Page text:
We hear this week about how Moses sent 12 men to scout out the Promised Land. The scouts returned with bad news: the land was rich in potential, but was occupied by huge people in well-fortified cities. The general consensus was that Israel couldn’t enter.
One scout (Caleb) advised the people to trust in God, but they refused. Instead, they lamented: “we should just die here in the desert!” God gave them what they asked for. His judgment was this: “I will do just what I have heard you say.” They spent the next 40 years wandering in the desert. No one over the age of 20 — that is, nobody with decision-making power in the community — was allowed to enter the Promised Land. They all died in the desert.
We also hear this week about a Canaanite woman who asked Jesus to heal her daughter. Jesus, seeing her faith, granted the healing. His judgment was stated in exactly the same terms: “Let it be done for you as you wish.”
What if that’s how God’s final judgment works? What if He gives us what our lives — our words and deeds, how we spend our time and energy — show that we want? When we stand before Him, He either says “I’m delighted to give this to you” or He says “I’m so sorry, if this is what you want, you can have it — for eternity.”
I’m not suggesting that’s exactly how God’s judgment works. There’s mercy, too! But it’s fruitful for us to ponder: What do our lives show that we want?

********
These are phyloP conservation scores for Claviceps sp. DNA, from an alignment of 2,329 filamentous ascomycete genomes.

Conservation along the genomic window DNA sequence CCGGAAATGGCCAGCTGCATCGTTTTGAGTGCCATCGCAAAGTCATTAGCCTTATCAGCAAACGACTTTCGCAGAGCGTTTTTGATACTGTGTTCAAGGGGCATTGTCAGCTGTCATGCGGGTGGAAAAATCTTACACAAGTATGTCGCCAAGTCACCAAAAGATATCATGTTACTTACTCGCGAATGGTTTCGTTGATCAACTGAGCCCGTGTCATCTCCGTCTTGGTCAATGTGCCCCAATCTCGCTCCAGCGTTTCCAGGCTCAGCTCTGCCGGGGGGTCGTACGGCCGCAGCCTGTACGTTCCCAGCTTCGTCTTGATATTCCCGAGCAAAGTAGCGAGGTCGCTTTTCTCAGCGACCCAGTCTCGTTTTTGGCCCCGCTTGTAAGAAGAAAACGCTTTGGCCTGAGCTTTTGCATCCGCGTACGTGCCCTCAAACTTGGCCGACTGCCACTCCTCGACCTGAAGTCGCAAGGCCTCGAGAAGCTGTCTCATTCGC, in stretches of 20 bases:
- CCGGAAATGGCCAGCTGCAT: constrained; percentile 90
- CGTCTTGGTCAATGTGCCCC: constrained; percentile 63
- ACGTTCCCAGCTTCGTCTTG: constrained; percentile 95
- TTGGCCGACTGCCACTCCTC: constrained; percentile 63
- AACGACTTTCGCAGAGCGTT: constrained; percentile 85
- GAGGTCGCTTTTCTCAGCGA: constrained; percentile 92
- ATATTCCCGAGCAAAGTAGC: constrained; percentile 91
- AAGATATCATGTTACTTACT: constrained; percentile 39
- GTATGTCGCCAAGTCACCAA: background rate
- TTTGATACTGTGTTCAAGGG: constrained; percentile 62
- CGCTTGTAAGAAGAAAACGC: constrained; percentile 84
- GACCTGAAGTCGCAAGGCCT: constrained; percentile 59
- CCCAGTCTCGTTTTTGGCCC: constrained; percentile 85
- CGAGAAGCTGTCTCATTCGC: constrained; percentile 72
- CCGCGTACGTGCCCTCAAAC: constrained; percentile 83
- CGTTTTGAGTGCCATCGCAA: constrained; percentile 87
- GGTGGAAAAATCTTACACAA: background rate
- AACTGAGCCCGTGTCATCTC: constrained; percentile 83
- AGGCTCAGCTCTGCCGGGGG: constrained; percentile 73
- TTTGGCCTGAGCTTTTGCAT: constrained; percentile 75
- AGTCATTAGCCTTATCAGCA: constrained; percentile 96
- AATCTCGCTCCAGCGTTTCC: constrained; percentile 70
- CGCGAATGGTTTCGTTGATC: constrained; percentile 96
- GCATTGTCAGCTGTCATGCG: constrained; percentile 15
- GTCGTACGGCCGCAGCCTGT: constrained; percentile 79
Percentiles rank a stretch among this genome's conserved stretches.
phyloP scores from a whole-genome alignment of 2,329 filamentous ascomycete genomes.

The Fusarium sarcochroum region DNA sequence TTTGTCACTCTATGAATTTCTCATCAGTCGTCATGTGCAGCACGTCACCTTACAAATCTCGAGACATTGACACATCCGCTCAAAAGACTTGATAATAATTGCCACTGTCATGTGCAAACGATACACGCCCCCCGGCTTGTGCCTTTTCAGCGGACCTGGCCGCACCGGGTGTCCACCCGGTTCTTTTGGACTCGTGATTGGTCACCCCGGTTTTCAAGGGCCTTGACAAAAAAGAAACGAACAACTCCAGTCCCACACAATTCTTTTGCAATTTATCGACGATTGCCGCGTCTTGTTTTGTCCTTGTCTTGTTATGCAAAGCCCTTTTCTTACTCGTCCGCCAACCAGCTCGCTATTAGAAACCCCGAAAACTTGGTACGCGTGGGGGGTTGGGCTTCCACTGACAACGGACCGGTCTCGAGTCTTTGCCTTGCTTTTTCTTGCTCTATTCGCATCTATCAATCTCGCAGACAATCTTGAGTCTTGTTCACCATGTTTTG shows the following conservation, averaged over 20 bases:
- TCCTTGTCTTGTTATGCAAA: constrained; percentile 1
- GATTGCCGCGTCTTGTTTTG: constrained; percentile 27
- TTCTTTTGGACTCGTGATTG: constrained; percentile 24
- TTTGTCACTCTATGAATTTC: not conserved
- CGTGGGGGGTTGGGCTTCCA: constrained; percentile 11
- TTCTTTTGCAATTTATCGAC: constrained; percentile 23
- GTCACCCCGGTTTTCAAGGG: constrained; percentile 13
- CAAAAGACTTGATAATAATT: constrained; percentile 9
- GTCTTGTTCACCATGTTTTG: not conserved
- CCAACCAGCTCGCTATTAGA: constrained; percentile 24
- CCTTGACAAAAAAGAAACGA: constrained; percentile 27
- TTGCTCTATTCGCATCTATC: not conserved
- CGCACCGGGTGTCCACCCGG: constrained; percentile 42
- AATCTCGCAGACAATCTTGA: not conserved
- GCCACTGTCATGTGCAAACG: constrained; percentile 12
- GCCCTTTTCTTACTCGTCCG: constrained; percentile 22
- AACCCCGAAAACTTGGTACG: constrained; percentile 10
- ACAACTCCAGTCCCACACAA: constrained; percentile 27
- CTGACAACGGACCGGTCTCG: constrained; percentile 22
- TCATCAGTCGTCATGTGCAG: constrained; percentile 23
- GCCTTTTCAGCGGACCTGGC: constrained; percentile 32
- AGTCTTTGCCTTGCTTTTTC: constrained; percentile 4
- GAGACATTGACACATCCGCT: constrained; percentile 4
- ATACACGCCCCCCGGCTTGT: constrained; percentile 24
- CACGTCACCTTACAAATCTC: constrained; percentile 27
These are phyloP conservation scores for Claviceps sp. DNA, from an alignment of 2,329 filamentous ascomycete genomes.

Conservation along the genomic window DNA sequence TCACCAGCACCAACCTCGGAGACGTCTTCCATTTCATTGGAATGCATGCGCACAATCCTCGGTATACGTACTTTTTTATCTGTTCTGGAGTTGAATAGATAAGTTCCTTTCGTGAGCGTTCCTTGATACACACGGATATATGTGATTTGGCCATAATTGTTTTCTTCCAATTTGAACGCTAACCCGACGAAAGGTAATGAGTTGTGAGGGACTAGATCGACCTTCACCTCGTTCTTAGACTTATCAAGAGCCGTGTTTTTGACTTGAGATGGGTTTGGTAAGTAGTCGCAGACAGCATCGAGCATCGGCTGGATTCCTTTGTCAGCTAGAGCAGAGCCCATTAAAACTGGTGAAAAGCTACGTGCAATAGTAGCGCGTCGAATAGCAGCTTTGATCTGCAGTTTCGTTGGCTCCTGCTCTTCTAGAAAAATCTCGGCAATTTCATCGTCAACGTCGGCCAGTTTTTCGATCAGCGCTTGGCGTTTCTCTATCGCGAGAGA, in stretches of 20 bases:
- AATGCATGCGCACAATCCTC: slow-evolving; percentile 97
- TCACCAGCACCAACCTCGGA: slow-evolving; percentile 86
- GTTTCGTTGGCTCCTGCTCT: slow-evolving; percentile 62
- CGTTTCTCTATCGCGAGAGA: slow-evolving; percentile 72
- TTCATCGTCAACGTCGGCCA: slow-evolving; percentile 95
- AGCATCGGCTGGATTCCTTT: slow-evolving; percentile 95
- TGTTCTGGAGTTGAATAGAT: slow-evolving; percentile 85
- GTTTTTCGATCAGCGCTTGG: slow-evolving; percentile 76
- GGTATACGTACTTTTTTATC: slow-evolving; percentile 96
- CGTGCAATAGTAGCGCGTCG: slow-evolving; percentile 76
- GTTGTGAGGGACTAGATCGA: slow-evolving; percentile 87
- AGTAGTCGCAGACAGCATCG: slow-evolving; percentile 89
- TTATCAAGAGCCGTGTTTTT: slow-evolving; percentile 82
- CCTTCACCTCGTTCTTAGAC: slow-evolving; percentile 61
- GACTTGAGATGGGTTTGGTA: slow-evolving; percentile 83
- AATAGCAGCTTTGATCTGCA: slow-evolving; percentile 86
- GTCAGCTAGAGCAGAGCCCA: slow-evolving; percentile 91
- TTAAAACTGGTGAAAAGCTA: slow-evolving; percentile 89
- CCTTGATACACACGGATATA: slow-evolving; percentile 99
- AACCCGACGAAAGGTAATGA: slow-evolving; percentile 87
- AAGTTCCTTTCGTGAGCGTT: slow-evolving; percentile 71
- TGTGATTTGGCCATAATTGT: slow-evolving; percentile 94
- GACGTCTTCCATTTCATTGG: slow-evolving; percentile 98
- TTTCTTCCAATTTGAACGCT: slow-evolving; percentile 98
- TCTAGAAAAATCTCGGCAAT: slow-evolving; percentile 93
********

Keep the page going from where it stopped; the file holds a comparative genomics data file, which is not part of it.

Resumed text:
Of course, most of us are a mixed bag. We want many things, and contradictory things. We’re both generous and selfish, self-giving and self-centered.
So it’s a good thing that we also read about St. Peter this week, because he was a mixed bag, too.
When Jesus asked the disciples “Who do you say that I am?” Peter answered: “You are the Christ.” He got that spectacularly right. And he was commissioned as the rock of the Church because of it.
But that didn’t mean he got everything right. In the very next lines, when Jesus wants to take the disciples deeper and starts to talk about the cross, Peter gets things spectacularly wrong. Jesus rebukes him, and even calls him “Satan.”
That’s the Peter who says he’s willing to die with Jesus, then turns around and denies him three times. It sounds a lot like each of us.
But Peter hung in there. He let Jesus purify him until, in the end, what he wanted most deeply was to follow Christ. And it was done for him as he wished: he was crucified, and taken to heaven.
In the end, maybe that’s the key lesson for us. Like Peter, each of us is a mixed bag of wants, an interplay of light and darkness. Like Peter, Jesus is willing to meet us where we are and purify our desires. The question is whether, like Peter, we’ll consent to the purifying process.
So, what do you want? As C.S. Lewis once said, “In the end there are only two kinds of people: those who say to God ‘thy will be done’ and those to whom God says ‘thy will be done.’”